Tim Rader, 39, grew up in Ashland, a town in rural Pennsylvania with a population nearly identical to Towanda's.

He was popular, on the honor roll, quarterback of the varsity high school football team, and the lead in school plays.

Years later, he became a homeless drug addict, and one day, when no drugs were at hand to feed his habit, he contemplated shooting himself with a gun he held in his hand.

He didn't pull the trigger, but instead began his road to recovery.

Today, Rader makes a living traveling around the country talking to students and others about the problem of addiction, and on Wednesday, Rader addressed an assembly of the entire student body of Towanda Junior/Senior High School.

Rader said he feels a need to talk to students about his experiences and issues related to drug addiction. "I have to" talk about it, he told the assembly.

He said he first began using painkillers after he was diagnosed with cancer at the beginning of his senior year of high school. He had to have an operation, and was put on chemotherapy, which caused his hair to fall out.

Cancer patients are in a lot of pain, he said, adding that the painkillers that doctors prescribed for him not only killed the pain, but took away for a short while his fear that other people would make fun of him for losing his hair.

Rader said he always wanted everybody to like him, and was petrified that someone would make fun of him behind his back.

Rader beat his cancer, and he went on to college, where he drank and used drugs recreationally. He told himself that he would give up drinking and drugs when he graduated and got a job.

When he graduated, he did stop drinking and using drugs for a year and a half, which he said made him feel like he was immune to any problem with those substances.

He moved to Manhattan, where he had wanted to live, became engaged to the woman he loved, and got a dream job working for a pharmaceutical company, he said.

Things changed one day, though, when he took samples of drugs his company had manufactured to a physician, in the hopes that the doctor would buy them. While he was in the doctor's office, he walked into an area where the doctor kept his medications, and saw many boxes of the very same painkiller that he had been prescribed when he had cancer.

He put all the boxes of painkillers in his bag of samples.

"It was like somebody else's arm" had grabbed the boxes of painkillers, he said. "It was like somebody else took control (of me). I started taking them all."

He said he woke up one day after he had finished taking the painkillers, with pain shooting through his body. He looked in the mirror, saw that his eyes were sunken into his head and that his lips were purple, and he realized that he was going through drug withdrawal.

His drug addiction continued.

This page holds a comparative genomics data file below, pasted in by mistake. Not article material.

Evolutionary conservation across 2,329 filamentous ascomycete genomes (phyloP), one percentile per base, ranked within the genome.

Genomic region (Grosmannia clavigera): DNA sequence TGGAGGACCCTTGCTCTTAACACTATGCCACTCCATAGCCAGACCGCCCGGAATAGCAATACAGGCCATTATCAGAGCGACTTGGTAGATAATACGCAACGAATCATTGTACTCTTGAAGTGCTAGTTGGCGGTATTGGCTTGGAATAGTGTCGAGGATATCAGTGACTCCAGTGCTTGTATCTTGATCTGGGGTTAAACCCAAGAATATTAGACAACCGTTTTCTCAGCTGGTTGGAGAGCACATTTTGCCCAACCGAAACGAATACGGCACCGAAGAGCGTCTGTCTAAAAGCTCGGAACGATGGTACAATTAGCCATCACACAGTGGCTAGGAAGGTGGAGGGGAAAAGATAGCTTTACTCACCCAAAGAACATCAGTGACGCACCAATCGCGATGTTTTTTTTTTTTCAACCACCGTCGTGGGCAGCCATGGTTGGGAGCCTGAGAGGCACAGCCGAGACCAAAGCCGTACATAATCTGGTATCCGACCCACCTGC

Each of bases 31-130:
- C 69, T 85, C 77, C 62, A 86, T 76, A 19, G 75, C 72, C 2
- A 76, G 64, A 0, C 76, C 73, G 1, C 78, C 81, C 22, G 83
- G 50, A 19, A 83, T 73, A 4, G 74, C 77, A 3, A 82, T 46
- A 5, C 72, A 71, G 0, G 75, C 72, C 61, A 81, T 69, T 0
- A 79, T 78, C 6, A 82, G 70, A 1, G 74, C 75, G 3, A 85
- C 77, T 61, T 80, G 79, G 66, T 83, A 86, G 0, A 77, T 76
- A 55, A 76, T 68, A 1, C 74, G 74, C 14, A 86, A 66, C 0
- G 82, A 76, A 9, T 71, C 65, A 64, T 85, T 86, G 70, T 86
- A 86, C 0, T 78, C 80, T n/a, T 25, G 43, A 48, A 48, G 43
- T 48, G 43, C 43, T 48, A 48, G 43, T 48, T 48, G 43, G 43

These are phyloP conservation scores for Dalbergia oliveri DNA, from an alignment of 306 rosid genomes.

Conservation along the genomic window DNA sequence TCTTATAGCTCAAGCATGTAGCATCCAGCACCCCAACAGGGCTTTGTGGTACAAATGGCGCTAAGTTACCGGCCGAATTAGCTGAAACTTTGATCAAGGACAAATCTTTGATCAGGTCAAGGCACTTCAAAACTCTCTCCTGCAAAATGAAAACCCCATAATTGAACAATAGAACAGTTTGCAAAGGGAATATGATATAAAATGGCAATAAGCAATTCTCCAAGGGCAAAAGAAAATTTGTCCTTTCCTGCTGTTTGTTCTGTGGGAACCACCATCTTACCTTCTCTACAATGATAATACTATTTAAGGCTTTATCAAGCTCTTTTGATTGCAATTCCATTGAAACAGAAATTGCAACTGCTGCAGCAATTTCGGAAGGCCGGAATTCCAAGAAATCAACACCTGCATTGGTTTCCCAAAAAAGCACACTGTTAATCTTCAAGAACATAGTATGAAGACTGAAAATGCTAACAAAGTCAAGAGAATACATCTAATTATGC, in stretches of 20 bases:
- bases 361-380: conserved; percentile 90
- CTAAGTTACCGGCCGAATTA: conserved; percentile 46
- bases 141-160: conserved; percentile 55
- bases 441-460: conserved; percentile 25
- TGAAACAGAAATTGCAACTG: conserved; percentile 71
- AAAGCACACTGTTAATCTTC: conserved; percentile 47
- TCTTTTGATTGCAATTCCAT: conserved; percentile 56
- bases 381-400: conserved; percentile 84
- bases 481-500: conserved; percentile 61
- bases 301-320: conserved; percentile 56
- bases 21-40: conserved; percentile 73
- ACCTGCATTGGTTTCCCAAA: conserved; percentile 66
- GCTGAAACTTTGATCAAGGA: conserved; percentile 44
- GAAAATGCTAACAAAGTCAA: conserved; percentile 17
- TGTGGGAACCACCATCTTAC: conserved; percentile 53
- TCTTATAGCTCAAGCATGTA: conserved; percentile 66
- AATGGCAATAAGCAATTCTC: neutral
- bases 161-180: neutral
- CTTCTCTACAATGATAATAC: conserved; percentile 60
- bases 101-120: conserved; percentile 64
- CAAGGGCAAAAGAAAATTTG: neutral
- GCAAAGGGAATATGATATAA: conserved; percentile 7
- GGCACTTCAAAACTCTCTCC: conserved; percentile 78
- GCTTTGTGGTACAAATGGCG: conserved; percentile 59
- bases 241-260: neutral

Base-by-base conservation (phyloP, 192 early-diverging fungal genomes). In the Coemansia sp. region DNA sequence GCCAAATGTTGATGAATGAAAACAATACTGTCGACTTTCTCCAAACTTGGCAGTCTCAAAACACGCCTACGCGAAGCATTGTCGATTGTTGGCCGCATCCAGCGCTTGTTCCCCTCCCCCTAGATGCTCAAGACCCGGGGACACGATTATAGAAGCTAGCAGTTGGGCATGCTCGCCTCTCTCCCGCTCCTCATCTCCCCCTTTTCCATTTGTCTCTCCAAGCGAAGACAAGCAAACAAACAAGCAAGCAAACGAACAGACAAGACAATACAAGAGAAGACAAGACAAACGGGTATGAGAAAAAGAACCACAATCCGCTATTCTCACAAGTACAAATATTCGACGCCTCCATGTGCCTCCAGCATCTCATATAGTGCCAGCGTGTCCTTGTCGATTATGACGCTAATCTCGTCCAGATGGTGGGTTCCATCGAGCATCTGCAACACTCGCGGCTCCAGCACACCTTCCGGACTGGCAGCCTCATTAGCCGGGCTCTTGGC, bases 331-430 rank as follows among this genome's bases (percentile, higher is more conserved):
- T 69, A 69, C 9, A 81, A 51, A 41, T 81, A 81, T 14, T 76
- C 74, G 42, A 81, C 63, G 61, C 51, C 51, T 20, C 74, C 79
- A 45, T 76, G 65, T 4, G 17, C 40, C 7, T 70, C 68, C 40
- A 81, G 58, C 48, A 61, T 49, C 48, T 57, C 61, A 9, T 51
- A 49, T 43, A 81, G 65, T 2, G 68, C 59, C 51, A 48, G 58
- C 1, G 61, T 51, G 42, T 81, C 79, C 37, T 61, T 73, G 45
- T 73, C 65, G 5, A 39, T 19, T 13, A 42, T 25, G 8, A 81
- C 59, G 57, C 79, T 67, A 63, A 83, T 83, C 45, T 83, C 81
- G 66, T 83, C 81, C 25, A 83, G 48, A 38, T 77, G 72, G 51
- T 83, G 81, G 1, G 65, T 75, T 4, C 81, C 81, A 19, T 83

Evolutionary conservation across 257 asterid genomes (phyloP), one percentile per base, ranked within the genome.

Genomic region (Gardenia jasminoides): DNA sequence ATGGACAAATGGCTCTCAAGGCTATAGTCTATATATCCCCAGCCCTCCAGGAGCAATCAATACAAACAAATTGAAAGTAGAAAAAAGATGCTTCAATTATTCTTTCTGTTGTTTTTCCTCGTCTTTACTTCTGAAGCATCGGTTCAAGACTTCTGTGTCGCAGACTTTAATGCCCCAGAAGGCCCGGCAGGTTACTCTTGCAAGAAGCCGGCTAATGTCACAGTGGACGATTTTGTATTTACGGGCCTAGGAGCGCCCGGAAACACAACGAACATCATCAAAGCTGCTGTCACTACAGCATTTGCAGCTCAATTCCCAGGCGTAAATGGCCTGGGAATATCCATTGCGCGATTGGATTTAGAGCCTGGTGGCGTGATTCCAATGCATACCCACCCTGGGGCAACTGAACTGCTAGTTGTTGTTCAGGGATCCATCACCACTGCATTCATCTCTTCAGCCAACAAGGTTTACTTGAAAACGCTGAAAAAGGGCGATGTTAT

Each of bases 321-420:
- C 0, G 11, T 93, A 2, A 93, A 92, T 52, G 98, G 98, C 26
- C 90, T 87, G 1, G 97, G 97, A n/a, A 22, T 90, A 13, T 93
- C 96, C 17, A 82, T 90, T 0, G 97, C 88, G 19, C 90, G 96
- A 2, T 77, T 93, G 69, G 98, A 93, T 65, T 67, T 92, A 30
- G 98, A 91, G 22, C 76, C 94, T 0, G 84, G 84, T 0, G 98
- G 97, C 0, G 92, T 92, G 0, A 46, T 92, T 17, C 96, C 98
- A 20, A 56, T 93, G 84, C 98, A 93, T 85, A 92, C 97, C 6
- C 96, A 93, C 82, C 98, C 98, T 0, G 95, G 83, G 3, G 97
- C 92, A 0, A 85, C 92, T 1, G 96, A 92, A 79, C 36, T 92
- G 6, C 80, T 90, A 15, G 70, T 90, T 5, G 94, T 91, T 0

"I started breaking my value system," he said. "I started stealing because I had to (to feed his drug habit)."

He also began taking heroin.

On the day that he and his fiancee were going to meet the priest who was going to marry them, his fiancee found him lying in a pool of blood in his bathroom.

"I had OD'd, and a vein had ruptured in my arm," Rader said.

He said he woke up in a hospital, with his fiancee's engagement ring in a velvet box on a table in his hospital room.

"I lost everything, guys," he told the audience. "I lost my job, I lost my apartment, (I lost) the woman I loved, and my future family with her."

He began sleeping in unlocked cars in Philadelphia and his addiction continued until his near-suicide, which occurred in a drug den. He walked out of the drug den and ran into a policeman, and asked him to take him to jail, because he knew he couldn't go back to the life he had been living.

"He said: 'I can't do that. But I can get you some help,'" Rader recalled.

Rader entered a drug rehab program.

He said one of the main messages of people in the rehab program was: "We know you hate yourself now. But if you will just accept our help, we will love you until you learn to love yourself."

"It was the first time I realized there was actual help out there. I'm talking about real help," Rader said.

Young people are particularly susceptible to addiction, because they can suffer emotional setbacks when they are dumped by a girlfriend or boyfriend, or if they get a bad grade on a test, he said.

He encouraged the students to have a plan of action if they are offered drugs, Otherwise they will probably take them, he said in an interview after the assembly.

A plan of action could include, for example, having am already-prepared excuse to not use the drugs, such as having to leave to study for a test, he said.

"It's OK to tell a white lie" in that situation, he said in the interview.

While Rader's presentation had serious messages, he also used humor a lot during his talk.

James Loewenstein can be reached at (570) 265-1633; or email: jloewenstein@thedailyreview.com